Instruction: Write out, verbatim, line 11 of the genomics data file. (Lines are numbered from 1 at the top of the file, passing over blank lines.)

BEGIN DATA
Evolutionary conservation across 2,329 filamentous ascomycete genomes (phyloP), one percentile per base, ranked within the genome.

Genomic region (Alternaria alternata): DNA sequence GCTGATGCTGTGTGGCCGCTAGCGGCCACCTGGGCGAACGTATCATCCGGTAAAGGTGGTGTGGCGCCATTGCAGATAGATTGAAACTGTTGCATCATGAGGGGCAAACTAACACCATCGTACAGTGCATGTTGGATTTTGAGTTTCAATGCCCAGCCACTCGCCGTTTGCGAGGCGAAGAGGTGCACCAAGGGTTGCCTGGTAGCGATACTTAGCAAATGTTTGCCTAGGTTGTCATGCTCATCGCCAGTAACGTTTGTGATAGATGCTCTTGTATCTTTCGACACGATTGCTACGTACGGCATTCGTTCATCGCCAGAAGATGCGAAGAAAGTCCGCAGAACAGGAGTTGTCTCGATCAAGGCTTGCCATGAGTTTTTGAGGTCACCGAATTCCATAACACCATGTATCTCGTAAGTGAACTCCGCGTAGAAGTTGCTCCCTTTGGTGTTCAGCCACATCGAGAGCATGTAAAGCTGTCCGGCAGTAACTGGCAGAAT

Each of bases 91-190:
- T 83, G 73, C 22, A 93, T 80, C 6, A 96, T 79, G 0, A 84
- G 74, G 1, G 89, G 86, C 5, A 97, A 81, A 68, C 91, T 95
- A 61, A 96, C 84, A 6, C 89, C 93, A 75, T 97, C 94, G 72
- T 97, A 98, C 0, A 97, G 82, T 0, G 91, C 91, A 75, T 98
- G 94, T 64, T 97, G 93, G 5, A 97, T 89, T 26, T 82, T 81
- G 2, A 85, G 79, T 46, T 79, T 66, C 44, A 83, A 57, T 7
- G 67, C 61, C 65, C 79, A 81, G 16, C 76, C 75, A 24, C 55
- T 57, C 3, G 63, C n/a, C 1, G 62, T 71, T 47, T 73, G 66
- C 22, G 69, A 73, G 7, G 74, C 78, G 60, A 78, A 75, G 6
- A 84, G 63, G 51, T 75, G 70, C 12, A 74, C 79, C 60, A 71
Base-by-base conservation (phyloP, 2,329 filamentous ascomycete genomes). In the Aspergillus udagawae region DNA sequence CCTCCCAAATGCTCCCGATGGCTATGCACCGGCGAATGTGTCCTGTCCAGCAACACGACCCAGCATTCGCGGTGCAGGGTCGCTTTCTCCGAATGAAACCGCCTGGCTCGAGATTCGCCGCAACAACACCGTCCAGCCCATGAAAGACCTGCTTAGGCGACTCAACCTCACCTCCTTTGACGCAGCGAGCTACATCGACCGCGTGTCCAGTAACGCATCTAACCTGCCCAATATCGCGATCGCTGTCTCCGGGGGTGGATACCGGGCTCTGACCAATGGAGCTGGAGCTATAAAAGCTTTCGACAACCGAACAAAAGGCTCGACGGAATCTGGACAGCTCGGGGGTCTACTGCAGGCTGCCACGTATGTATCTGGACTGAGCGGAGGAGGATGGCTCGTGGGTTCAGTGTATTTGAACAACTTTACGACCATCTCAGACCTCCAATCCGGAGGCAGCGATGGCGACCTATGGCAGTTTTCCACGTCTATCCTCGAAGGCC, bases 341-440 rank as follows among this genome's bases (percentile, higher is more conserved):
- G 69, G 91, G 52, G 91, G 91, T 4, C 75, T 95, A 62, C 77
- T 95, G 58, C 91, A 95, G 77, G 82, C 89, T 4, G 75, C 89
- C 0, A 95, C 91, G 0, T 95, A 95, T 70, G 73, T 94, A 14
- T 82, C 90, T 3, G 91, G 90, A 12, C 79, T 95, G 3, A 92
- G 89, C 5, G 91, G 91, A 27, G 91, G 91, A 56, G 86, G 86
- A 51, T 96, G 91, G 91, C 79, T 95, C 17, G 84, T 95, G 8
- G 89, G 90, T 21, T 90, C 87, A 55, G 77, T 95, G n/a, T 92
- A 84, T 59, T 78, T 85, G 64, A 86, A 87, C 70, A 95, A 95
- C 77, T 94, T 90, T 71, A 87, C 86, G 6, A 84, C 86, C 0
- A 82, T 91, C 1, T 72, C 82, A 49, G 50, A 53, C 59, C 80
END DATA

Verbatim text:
- T 57, C 3, G 63, C n/a, C 1, G 62, T 71, T 47, T 73, G 66